Tag Archive: Politics

A Free Train Ride


Yesterday, I woke up to find that my Twitter feed had been inundated with anti-Semitic threats. People using anonymous handles referencing 20th century as well as contemporary neo-Nazi culture flooded my mentions. They let me know that I was being explicitly targeted because I was a Jew. They let me know that I was being explicitly targeted because I spoke out against white supremacist hate speech. Which is all to say, they let me know I was being targeted because I was willing to defend myself and and to mobilize others that were willing to do the same.

I’m going to include the most upsetting of the comments as an image below this sentence. I am warning you ahead of time about anti-semitic hate speech being included in this post.

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[Author’s Note: Once again, I’m sharing something that I originally posted on social media. This is a very brief statement on why more Americans need to be concerned that our government has officially ended its fight against white supremacist/white nationalist terror groups. Only the Antifas can save us.]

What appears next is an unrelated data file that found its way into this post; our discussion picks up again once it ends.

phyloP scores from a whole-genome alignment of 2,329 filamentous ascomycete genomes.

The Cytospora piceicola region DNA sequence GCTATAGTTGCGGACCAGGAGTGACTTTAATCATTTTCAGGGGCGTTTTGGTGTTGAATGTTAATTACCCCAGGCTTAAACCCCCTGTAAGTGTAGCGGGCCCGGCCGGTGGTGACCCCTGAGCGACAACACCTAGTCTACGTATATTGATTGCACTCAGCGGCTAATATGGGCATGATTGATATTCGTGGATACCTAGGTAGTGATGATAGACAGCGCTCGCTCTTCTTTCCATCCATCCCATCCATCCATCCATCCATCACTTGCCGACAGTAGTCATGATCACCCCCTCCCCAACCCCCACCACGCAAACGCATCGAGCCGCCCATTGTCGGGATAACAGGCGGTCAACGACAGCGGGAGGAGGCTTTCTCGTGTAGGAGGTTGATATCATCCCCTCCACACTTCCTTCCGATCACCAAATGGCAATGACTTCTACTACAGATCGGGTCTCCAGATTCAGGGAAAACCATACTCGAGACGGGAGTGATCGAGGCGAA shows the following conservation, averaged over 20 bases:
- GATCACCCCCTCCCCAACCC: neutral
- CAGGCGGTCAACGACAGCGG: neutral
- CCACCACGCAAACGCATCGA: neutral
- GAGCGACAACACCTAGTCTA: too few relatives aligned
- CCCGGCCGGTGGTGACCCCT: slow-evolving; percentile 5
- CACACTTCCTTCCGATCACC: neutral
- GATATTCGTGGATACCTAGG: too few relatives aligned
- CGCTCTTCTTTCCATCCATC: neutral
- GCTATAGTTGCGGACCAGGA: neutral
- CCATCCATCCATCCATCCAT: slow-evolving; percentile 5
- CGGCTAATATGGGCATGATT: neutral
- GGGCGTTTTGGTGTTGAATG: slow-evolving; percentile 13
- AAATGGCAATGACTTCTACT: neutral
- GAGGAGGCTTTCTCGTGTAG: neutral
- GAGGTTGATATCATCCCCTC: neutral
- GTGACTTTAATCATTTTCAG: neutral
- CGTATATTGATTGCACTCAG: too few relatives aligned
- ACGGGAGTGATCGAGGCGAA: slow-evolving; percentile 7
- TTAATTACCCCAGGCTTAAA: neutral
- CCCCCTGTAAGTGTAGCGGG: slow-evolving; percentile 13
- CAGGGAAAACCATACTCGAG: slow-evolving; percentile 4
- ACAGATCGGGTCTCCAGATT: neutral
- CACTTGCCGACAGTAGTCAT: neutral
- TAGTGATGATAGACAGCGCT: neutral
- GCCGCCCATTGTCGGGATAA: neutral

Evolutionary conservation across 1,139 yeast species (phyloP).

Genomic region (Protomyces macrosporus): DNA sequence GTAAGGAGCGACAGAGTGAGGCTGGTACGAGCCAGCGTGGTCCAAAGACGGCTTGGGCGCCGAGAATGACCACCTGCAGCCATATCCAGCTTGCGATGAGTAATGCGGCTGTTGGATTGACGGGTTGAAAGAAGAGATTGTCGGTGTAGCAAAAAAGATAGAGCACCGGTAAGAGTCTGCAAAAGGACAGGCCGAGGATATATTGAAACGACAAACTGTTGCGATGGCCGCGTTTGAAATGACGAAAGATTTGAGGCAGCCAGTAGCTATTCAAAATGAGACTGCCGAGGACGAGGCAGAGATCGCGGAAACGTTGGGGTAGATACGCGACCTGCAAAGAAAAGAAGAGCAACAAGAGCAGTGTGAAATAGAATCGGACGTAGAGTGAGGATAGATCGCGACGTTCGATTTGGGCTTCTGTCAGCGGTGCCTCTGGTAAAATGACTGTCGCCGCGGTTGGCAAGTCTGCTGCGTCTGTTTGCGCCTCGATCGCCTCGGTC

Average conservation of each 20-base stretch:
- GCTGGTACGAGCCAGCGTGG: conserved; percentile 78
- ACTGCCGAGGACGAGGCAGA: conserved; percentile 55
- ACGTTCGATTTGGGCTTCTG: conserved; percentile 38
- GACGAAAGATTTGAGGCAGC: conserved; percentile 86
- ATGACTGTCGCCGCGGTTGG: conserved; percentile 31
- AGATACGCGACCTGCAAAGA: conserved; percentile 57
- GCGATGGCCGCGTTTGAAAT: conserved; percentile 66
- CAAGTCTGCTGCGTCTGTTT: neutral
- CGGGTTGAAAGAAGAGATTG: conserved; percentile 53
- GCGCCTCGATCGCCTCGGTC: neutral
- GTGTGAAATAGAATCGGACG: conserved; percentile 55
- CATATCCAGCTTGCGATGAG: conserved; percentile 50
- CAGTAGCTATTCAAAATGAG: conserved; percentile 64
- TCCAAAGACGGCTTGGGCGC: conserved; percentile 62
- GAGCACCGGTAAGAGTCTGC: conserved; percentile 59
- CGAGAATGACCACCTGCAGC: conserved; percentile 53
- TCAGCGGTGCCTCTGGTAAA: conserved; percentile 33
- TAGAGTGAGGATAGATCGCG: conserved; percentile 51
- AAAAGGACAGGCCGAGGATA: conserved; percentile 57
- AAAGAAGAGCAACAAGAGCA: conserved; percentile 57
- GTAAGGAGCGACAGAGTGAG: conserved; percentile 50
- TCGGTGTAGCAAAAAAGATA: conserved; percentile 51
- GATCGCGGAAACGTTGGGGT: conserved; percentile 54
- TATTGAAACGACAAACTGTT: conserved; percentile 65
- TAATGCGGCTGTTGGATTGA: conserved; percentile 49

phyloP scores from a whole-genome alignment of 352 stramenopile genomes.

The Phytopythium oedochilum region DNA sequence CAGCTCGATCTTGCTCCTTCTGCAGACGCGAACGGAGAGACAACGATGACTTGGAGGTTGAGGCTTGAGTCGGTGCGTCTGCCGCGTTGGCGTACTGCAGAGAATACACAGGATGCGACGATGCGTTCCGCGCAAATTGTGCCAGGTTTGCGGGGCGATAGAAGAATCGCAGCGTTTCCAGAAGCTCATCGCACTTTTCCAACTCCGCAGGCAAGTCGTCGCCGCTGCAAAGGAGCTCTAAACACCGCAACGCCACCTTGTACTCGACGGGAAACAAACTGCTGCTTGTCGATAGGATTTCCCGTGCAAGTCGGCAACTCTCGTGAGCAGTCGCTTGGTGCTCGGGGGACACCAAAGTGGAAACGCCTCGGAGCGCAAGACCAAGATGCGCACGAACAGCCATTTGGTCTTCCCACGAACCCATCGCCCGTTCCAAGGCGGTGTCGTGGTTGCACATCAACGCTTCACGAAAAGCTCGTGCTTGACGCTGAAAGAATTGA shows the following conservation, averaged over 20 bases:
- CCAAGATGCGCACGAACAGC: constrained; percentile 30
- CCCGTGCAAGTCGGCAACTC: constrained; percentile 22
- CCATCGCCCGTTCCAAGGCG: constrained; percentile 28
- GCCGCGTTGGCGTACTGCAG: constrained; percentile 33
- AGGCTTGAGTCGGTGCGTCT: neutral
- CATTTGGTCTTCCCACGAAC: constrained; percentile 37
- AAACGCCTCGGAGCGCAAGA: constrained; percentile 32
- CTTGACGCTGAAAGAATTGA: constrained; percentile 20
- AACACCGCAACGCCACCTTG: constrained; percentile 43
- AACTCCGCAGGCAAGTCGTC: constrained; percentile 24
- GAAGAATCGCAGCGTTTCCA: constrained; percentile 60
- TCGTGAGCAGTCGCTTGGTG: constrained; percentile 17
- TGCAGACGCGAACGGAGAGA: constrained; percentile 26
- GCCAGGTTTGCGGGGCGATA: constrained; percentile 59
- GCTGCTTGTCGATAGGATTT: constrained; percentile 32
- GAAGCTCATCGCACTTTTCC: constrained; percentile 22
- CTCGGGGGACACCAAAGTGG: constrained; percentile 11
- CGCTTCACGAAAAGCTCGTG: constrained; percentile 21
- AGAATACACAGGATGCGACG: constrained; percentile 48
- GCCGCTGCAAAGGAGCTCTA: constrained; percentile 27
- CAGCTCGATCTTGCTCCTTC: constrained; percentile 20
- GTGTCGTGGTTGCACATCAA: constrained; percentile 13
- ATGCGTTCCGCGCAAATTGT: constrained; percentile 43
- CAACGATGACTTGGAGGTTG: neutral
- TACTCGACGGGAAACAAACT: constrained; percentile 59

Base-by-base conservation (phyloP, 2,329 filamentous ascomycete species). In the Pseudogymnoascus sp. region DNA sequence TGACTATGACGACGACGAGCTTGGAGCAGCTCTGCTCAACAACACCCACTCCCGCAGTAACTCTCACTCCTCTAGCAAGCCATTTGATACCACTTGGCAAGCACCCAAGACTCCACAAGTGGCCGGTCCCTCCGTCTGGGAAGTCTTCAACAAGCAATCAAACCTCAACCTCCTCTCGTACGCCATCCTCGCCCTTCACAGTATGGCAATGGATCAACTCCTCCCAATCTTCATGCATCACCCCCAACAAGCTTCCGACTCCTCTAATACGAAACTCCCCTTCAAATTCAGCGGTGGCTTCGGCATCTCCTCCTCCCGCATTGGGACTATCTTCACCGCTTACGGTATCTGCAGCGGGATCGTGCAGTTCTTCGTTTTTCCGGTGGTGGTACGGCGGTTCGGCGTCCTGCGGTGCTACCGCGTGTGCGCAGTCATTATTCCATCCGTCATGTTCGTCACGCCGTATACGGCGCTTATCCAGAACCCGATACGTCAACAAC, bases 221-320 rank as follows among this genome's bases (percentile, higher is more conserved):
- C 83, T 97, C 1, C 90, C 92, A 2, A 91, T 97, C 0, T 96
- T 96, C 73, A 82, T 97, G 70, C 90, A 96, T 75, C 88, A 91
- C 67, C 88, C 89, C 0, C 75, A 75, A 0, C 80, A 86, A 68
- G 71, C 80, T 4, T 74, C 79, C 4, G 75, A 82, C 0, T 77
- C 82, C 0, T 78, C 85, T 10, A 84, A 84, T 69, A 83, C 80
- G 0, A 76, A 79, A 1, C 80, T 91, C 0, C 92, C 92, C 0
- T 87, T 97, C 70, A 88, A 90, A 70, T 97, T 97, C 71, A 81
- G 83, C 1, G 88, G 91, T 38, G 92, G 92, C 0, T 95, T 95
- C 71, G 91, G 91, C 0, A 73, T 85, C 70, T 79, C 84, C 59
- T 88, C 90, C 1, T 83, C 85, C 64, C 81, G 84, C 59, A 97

A thing we aren’t talking enough about right now is the fact that yesterday our new President removed white supremacist hate groups from the purview of domestic counter-terror surveillance programs. The federal government is giving actual Nazis free reign to commit terror on American soil.

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[Author’s Note: For the second time this week, I’m publishing a post that is a formal response to a comment that someone left on my Facebook wall. I believe these sort of micro-scale interactions with others are a necessary step moving forward in the fight against fascism, and I’m going to include the comment that this person left so that you, the reader, can understand the brief argument I give for why violence — carefully considered and escalated rationally — is justified against actual Nazis. More of us should be punching Nazis.]

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It Has Happened Here


There are two great myths of World War II. The first says that there was something intrinsic to the national characters of Germany and Italy, a flaw that made them uniquely susceptible to the destructive id of fascism. The second myth evangelizes the existence of a unified, democratic resistance to fascism even amongst the nations occupied by the Nazis.

Marcel Ophüls’ 1969 documentary, The Sorrow and the Pity, demolishes both myths and, in the process, serves as a harrowing reminder of the ease with which liberty and human prosperity can fall when they aren’t safeguarded through constant vigilance. Few historical documents of the 20th century offer as intimate a peek into the constant struggle to identify, combat, organize against, and educate others about political oppression.

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“It Requires Revolt”